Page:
The rim is never out of range, whether straight ahead or just at the edges of his vision. That's how it goes with both yesteryear's Jazz sharpshooter and today's.
He expects the next shot, every shot, to be on the mark.
"A lot of shooting is confidence," said Jeff Hornacek, now a Jazz assistant coach. "You know what they say about shooters — the hoop is a mile wide when you get zeroed in."
In that case, Randy Foye's view must look like the Grand Canyon, minimum.
The Jazz begin the second half of their season on Wednesday. If they do anything important the rest of the year, much depends on Foye, who has suddenly become the team's most interesting option. It's not like they haven't had shooters before. Hornacek could pick off a gnat at 50 paces. Kyle Korver and Mehmet Okur, too, made it look easy.
For them, it was reminiscent of the camera commercials starring Korver's look-alike, Ashton Kutcher — just point and shoot. Korver made a phenomenal 54 percent in 2009-10, while Hornacek, the standard for Jazz shooters, shot 48 percent from the arc in 1999-2000.
But after an abysmal shooting year in 2011-12 (.323), the Jazz admitted they couldn't enter the next season bereft of perimeter punch. So they added Marvin and Mo Williams, each having had several good games from outside. The big shooting coup, though, was Foye, whose range is just outside the arc but inside the metal detectors. In the last five games he has hit 19 of 30 three-point shots, including one six-for-seven game against Atlanta.
His overall three-point percentage (.437) is sixth-best in the league, right ahead of legendary shooter Ray Allen.
"Don't even matter, it don't even matter," Foye said, modestly dismissing his shooting streak. "I just try to work and get better every day. I don't even think about it. I just think about what's happening in the game and where my shots are going to come if they double Big Al (Jefferson) or if they help too much on a certain part of the court. I just try to be ready."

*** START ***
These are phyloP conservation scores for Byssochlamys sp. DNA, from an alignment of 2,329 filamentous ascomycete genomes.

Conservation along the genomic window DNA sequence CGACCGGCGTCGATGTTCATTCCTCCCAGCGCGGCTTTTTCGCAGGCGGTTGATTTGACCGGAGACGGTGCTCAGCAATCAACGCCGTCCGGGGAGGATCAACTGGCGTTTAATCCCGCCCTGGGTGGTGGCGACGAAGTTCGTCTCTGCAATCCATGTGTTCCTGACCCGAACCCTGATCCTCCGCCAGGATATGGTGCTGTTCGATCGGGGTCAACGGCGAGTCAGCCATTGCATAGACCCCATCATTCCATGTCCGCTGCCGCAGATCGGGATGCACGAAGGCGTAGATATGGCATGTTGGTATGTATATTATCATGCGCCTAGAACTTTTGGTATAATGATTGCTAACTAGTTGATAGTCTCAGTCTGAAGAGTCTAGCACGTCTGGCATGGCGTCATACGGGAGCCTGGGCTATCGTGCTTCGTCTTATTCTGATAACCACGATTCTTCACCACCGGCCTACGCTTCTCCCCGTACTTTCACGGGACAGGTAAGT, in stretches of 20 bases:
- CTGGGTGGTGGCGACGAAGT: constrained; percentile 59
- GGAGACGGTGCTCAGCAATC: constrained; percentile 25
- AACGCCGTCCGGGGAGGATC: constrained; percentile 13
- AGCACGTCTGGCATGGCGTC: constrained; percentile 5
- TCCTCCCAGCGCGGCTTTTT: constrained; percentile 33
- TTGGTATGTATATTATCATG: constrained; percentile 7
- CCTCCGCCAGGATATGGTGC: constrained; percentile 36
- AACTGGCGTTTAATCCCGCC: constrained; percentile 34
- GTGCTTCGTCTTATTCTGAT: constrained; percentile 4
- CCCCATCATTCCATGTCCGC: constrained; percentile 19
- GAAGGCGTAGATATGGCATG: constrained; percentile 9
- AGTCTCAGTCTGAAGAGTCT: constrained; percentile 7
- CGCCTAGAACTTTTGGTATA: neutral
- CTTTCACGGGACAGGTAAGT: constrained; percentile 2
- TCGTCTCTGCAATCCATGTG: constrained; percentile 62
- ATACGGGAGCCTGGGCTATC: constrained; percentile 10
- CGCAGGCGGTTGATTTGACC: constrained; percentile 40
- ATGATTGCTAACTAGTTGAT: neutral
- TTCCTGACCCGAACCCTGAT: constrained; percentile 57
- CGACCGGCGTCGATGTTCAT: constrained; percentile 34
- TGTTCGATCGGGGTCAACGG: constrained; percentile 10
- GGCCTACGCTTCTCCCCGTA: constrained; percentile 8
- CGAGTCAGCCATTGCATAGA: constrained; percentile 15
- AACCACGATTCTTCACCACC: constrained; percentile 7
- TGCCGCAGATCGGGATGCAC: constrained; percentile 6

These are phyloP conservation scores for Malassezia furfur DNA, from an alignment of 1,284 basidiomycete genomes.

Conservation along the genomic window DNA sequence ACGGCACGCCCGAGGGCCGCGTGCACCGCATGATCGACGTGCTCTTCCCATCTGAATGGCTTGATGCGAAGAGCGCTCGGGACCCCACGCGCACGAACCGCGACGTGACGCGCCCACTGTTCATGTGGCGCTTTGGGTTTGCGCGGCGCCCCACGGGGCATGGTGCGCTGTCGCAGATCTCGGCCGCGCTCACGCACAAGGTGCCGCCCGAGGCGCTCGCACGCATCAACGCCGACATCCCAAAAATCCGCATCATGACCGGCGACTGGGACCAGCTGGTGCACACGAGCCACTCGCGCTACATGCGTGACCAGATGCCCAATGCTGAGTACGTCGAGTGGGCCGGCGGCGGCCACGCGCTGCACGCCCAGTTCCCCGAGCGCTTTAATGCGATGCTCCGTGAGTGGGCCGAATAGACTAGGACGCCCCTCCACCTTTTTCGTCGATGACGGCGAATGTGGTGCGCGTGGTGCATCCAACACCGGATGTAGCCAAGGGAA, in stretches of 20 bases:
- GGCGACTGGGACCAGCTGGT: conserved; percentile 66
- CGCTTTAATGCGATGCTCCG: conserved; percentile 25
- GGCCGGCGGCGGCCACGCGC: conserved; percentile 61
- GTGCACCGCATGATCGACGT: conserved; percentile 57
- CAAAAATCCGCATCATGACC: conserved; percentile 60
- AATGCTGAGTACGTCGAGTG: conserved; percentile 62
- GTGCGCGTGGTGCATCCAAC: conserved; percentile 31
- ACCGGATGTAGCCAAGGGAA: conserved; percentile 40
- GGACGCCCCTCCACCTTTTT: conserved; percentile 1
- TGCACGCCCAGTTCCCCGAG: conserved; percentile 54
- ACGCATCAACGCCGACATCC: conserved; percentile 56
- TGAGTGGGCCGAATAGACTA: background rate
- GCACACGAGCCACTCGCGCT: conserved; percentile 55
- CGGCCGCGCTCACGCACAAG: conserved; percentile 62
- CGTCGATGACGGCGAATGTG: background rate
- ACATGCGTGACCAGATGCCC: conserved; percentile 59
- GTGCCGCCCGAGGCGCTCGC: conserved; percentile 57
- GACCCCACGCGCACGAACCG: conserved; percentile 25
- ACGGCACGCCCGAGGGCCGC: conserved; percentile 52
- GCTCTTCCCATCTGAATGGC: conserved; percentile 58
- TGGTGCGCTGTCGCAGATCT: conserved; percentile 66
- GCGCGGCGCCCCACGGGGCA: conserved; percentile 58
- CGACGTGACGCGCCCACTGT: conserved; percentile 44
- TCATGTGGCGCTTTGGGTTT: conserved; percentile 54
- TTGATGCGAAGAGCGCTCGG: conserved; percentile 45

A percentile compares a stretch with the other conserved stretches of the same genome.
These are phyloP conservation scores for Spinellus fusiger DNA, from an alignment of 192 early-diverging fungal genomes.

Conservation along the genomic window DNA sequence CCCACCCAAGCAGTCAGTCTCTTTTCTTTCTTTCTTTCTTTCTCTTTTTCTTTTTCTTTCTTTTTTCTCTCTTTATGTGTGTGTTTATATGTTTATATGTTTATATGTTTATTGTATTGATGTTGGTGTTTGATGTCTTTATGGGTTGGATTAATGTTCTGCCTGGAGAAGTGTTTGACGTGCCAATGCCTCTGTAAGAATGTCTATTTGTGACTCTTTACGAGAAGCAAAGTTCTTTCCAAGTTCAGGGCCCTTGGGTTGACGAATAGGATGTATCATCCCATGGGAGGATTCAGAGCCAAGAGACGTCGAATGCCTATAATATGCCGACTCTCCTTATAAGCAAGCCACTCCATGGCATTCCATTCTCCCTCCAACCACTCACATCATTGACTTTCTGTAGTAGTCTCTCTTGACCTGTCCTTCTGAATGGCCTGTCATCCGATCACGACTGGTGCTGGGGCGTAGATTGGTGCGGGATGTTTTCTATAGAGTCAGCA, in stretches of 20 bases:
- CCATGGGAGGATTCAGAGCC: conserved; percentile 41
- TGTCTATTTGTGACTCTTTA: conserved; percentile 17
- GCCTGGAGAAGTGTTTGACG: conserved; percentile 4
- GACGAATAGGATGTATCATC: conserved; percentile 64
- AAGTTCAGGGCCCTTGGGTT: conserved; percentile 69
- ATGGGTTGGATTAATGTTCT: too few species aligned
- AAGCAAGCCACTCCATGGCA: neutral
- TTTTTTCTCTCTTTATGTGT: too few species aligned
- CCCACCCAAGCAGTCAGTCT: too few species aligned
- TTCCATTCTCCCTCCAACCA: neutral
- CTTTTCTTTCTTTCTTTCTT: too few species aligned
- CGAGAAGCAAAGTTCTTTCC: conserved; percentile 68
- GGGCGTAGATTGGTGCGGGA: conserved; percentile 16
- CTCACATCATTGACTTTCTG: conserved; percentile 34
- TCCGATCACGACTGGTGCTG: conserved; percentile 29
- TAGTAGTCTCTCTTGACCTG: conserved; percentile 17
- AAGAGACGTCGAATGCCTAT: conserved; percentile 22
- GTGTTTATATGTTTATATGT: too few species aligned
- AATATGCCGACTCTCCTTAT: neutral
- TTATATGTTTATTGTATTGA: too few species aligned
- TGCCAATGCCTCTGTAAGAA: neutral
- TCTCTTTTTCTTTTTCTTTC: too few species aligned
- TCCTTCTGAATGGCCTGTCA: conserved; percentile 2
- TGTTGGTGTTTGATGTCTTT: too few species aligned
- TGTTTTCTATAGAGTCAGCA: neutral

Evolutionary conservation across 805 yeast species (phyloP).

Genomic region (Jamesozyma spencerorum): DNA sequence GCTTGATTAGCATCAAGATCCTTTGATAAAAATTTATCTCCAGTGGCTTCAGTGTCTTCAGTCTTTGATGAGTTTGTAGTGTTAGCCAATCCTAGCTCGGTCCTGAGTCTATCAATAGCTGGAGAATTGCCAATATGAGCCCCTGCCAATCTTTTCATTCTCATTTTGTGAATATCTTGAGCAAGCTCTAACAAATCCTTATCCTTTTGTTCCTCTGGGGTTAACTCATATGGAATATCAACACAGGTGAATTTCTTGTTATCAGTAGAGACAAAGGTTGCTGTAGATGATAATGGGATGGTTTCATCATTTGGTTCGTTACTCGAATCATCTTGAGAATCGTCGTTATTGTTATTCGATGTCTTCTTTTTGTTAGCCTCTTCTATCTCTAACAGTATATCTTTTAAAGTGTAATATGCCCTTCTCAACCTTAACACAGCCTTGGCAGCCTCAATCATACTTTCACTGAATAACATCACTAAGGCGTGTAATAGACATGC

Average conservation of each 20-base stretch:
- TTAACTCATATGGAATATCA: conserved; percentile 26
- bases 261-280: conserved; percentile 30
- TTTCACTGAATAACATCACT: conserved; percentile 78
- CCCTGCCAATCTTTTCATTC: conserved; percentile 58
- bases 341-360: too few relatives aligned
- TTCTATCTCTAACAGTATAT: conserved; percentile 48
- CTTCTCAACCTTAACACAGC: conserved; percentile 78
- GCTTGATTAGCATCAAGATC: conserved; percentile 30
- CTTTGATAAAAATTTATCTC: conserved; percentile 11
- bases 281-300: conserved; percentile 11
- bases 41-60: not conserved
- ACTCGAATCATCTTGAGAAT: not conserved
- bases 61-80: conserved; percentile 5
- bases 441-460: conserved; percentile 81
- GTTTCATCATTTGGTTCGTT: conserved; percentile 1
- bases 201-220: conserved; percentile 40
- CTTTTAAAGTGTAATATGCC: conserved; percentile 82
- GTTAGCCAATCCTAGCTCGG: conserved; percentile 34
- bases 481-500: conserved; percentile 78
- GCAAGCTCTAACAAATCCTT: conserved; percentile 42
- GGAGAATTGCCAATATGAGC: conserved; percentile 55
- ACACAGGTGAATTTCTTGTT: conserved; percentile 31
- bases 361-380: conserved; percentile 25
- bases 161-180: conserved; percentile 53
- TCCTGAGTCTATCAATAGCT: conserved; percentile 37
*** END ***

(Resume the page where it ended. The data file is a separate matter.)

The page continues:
Ready he is. The Jazz have improved from being the 27th-best three-point team last year to eighth-best. They are two wins ahead of last year's pace, thanks to Foye's recent shooting and five victories in the last six games.
There's a certain savoir faire to making threes that other players just can't copy. Dunks are entertaining and creative, but sometimes bullish and uncouth. Treys are like shooting stars, sudden bright streaks from afar.
Unless it's an off-balance lunge or a surprise bank-shot, a made three-pointer almost always looks pretty.
So far the Jazz have cashed in nicely on their investment. They signed Foye as a free agent in July. In him they got a 6-foot-4 shooting guard who can extend defenses. With adroit big men Paul Millsap and Al Jefferson playing for the Jazz, opponents must decide whether to double them in the paint or range to keep Foye occupied.
"If he gets in rhythm and has his feet set, we're very confident he's going to make the shot," coach Ty Corbin said. "And they want to give him the ball when they come down in transition."
It's not impossible, but still uncommon, for the Jazz to be great outside the arc. That's partly due to emphasis. Coaches Jerry Sloan and now Ty Corbin believe in the inside-out approach. Yet the Jazz have had their years. They finished third in three-point percentage in 1999-2000, Hornacek's last in the NBA. They were third the next year, too, with John Stockton still around. But in the last 11 years they have finished inside the top 10 just twice; 20th or below eight times.
Foye is making sure they improve on that.
"When he's working on shots (in practice), he's not just taking shots," Hornacek said. "He's really focused. He's a self-motivated shooter. There's not a lot you need to tell him."
Except maybe thanks for airing the place out.
Copyright 2016, Deseret News Publishing Company